Richard Spenser, Donald Trump, and Marshall Billingslea

Marshall Billingslea

Much of the attention surrounding President Trump’s ouster of Navy Secretary Richard Spenser has focused on Trump’s disregard for the order and discipline that Special Operations and other military forces must respect.

We have a different optic.

Navy SEAL Edward Gallagher’s demotion for having posed for photographs with the corpse of a dead ISIS fighter — an action that clearly violates military rules and the laws of war — strikes us as reasonable.  But Gallagher’s photo also refreshes the outrage surrounding the Bush Administration’s humiliation of Abu Ghraib prisoners — and Trump’s dismissal of that action, in turn, further underscores his lack of moral compass on the question of war crimes.

This is a man, after all, who had no qualms about nominating Gina Haspell — involved directly in CIA “secret prison” torture during that period — to serve as CIA Director.  And Marshall Billingslea — now awaiting confirmation to serve as the Trump State Department’s Under Secretary of State for Civilian Security, Democracy and Human Rights — is credibly reported to have pressed for even more abusive measures to be used against ISIS prisoners than those that already have brought international opprobrium to the United States.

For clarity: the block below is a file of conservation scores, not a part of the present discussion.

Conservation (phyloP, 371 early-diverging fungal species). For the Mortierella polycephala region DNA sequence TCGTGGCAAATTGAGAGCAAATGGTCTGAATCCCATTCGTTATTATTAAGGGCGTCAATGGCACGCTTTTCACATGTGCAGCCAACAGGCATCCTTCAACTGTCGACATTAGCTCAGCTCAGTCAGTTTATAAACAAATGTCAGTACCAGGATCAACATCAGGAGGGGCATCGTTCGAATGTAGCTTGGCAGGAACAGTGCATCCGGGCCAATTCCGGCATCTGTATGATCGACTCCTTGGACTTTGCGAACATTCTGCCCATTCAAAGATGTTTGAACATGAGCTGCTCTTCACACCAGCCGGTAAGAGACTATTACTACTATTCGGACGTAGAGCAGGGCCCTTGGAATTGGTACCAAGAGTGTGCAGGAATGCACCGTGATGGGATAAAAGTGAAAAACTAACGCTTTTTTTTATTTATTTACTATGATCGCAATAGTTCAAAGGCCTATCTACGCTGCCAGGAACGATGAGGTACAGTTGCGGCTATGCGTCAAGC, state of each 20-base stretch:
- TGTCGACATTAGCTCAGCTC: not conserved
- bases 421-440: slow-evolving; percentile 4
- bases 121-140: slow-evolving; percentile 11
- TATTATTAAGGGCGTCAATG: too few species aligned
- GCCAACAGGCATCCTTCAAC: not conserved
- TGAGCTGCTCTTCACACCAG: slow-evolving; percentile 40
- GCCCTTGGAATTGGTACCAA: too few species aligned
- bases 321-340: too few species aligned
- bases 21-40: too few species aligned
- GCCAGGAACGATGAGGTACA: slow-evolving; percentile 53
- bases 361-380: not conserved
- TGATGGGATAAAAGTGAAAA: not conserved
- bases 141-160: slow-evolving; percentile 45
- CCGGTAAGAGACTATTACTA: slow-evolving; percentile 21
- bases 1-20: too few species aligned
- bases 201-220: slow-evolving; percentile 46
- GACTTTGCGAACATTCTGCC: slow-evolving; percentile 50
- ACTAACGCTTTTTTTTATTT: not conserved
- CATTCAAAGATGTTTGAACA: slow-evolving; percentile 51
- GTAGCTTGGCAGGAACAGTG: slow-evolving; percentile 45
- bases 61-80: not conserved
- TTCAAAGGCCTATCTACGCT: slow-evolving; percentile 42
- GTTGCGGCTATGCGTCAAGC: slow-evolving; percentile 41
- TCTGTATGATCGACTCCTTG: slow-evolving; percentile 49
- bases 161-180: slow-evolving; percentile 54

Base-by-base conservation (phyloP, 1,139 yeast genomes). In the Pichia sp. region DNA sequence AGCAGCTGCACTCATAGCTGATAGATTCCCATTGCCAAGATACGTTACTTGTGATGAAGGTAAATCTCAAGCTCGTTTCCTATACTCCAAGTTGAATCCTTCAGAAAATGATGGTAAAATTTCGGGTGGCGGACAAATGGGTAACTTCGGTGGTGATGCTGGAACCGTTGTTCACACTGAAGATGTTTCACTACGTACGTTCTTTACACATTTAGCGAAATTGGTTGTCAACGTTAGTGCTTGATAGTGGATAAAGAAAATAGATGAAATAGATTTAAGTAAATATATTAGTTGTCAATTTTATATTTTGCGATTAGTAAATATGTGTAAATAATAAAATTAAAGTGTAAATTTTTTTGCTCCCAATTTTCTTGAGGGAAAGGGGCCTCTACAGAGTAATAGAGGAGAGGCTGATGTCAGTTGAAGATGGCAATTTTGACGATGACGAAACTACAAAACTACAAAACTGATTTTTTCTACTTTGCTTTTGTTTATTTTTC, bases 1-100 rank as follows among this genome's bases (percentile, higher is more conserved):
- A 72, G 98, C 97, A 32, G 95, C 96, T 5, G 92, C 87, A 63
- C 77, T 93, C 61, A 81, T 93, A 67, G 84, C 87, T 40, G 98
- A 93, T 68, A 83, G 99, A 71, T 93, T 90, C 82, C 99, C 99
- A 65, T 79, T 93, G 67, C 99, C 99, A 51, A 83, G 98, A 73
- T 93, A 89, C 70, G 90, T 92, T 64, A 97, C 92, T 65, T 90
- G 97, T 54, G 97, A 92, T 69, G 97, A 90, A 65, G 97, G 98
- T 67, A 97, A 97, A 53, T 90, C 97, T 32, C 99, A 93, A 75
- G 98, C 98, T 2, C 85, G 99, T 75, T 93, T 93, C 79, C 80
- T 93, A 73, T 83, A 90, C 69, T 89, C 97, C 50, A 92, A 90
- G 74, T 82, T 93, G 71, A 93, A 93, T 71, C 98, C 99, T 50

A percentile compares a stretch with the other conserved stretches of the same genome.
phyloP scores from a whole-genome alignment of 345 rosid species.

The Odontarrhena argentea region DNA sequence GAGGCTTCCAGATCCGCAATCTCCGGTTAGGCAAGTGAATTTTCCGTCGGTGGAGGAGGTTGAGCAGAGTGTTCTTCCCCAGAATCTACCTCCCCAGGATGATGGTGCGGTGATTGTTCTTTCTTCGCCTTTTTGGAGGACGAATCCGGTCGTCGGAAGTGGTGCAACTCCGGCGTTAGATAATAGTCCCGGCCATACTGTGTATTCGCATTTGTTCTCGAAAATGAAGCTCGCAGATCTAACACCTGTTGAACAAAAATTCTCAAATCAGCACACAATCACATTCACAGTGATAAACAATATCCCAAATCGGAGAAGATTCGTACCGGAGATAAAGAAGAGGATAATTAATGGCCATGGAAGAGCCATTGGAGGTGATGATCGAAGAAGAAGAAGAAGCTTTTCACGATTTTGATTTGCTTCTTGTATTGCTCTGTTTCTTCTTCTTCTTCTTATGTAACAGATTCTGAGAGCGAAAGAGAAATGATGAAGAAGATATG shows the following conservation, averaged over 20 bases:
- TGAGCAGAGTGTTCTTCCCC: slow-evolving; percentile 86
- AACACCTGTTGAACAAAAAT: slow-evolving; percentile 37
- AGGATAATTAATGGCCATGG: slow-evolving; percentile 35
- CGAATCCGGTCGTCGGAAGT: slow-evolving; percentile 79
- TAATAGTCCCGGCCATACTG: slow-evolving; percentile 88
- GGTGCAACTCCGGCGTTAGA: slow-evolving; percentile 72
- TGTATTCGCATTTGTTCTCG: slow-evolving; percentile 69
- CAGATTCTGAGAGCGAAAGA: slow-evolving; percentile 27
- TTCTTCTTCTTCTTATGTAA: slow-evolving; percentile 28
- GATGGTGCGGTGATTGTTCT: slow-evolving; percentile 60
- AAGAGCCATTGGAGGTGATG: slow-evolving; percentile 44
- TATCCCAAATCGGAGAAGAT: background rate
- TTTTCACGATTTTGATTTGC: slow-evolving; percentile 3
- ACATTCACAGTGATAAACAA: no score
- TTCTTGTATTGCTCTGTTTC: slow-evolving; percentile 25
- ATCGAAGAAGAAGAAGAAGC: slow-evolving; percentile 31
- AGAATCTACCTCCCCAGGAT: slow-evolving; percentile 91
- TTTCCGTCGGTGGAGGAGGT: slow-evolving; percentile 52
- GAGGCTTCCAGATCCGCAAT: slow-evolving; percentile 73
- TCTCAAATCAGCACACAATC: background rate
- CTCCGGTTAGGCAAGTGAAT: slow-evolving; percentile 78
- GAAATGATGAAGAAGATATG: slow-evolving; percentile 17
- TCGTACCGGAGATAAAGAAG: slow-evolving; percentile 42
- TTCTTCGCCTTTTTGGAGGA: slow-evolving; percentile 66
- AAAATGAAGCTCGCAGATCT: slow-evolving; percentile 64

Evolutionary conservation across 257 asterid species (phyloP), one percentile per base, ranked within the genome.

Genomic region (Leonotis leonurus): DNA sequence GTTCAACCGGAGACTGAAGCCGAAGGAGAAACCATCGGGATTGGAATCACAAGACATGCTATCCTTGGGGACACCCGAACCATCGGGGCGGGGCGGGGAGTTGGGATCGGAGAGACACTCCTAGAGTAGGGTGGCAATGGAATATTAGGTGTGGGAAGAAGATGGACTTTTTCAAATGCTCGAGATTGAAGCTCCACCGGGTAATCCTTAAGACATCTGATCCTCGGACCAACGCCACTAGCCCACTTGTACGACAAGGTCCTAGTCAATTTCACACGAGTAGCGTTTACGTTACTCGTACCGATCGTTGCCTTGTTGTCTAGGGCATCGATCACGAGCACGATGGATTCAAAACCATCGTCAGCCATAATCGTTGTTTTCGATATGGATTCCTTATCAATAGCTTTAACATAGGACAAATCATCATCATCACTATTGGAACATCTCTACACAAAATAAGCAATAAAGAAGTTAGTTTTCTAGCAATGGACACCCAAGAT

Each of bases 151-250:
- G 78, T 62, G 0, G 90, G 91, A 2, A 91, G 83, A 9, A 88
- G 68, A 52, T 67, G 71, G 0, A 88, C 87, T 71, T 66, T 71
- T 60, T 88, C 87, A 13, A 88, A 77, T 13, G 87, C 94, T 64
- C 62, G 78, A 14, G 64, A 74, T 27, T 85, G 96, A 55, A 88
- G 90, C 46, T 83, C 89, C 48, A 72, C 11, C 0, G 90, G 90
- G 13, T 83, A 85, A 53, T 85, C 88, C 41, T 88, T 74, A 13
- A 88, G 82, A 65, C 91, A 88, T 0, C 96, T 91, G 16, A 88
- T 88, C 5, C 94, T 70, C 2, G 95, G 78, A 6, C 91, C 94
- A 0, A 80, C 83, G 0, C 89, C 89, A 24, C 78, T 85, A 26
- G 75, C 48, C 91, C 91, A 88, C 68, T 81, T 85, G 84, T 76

The President’s forgiving attitude toward U.S. officials arguably complicit in war crimes makes it hard to hold others accountable — e.g., those responsible for the humiliations and murders of LGBT Chechens.  It cheapens our country and abandons our human rights leadership capacity.

Before the Senate acts on the Billingslea nomination, his Senate supporters might take time to watch “The Report” — a recent movie that chillingly explores efforts by two U.S. Administrations to hide the shameful human rights abuses committed by the United States in the aftermath of the 2001 World Trade Center bombings.

Mr. Billingslea’s support for those abuses — and his reported advocacy of other, even more stringent “enhanced interrogation” war crimes — make him unfit to serve, with any credibility, as our country’s senior-most human rights-dedicated official.

We again urge the Senate to send Billingslea’s nomination back to the White House.  And as for President Trump, a little history lesson is overdue — and with it, perhaps some training on moral leadership.

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